Estonian armored vehicle maker Dartz has partnered with the Gray Design studio for the second time to give its recently-launched fuel-driven Mojo two-seater roadster an electric make-over. The lightly armored open-top electric low-rider will use the same Russian monocoque armoring system used for bigger vehicles like the Combat T-98. Designed for the streets of the Cote d'Azur, the Jo-Mojo will feature a novel sliding cover that will not only lock the car between trips but will also have solar cells built in, to give the onboard batteries some juice while baking in the Mediterranean sun.

The first design collaboration with Eduard Gray of Gray Design yielded the yacht-pulling Prombron Nagel Armored Sportback. There's a similar lack of solid information about the Jo-Mojo open-top electric roadster, but here's what we do know.

The Jo-Mojo will have an 80 horse-power electric motor with 90 lb-ft (122 Nm) of torque, and be capable of going from zero to 60 mph (96.5 km/h) in 9.5 seconds, and then on up to a top speed of 125 mph (201 km/h). Its flexible battery solution is currently being developed by former Soviet space manufacturer Sidrabe - which is also responsible for producing the flexible photovoltaic cells on the vehicle's retractable cover. Users will also have the option of adding in some extra battery power when needed, to cater for longer trips.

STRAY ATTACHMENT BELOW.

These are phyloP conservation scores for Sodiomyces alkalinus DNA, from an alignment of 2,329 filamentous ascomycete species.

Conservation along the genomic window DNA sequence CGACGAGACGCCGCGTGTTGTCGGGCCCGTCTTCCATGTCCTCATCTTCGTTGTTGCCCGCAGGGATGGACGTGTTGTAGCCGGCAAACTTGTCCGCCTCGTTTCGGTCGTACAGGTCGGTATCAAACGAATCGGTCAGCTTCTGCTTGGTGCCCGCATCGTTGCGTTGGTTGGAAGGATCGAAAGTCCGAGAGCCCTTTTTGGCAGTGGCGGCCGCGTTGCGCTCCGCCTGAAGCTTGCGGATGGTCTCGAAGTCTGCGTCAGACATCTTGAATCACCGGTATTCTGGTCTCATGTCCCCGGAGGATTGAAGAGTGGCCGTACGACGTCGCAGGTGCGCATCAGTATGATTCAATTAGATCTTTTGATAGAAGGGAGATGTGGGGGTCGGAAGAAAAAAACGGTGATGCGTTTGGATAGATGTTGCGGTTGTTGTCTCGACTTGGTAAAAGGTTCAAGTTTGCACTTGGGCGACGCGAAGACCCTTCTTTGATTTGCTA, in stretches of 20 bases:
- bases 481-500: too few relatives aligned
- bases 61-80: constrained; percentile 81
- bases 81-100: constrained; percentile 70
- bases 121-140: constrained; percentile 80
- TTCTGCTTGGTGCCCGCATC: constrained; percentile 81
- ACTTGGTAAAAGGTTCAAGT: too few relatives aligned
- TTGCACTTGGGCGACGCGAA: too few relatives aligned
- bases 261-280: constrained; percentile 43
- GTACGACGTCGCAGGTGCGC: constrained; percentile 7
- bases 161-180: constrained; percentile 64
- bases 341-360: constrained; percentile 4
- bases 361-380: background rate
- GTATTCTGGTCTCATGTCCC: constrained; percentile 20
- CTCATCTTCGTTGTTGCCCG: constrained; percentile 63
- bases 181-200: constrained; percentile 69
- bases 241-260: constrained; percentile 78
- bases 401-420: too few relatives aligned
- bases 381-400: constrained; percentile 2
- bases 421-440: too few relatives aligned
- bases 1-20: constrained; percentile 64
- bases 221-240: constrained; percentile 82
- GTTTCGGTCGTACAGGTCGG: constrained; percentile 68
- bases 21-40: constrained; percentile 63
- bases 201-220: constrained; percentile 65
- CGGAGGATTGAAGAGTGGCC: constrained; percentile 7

The Jo-Mojo is expected to benefit from custom seating, a color-changing chameleon paint finish, and "fantastic handling characteristics." Leonard F Yankelovich from Dartz told us that the company is currently manufacturing the pseudo-KAPSULA body for the electric roadster (which will also feature patented bullet-proof wheels), and is hoping for a production prototype to be running by the end of Q2 2012. When the vehicle is subsequently made commercially available, he estimates that prices will start at around EUR 30,000 (just over US$40,000 at the time of writing).

Just how useful a bulletproofed, open-top road warrior will be against would-be assassins is anybody's guess, but this thing looks like such a fun drive, it might just be worth the risk. In the meantime, Gray Design has produced the following video overview: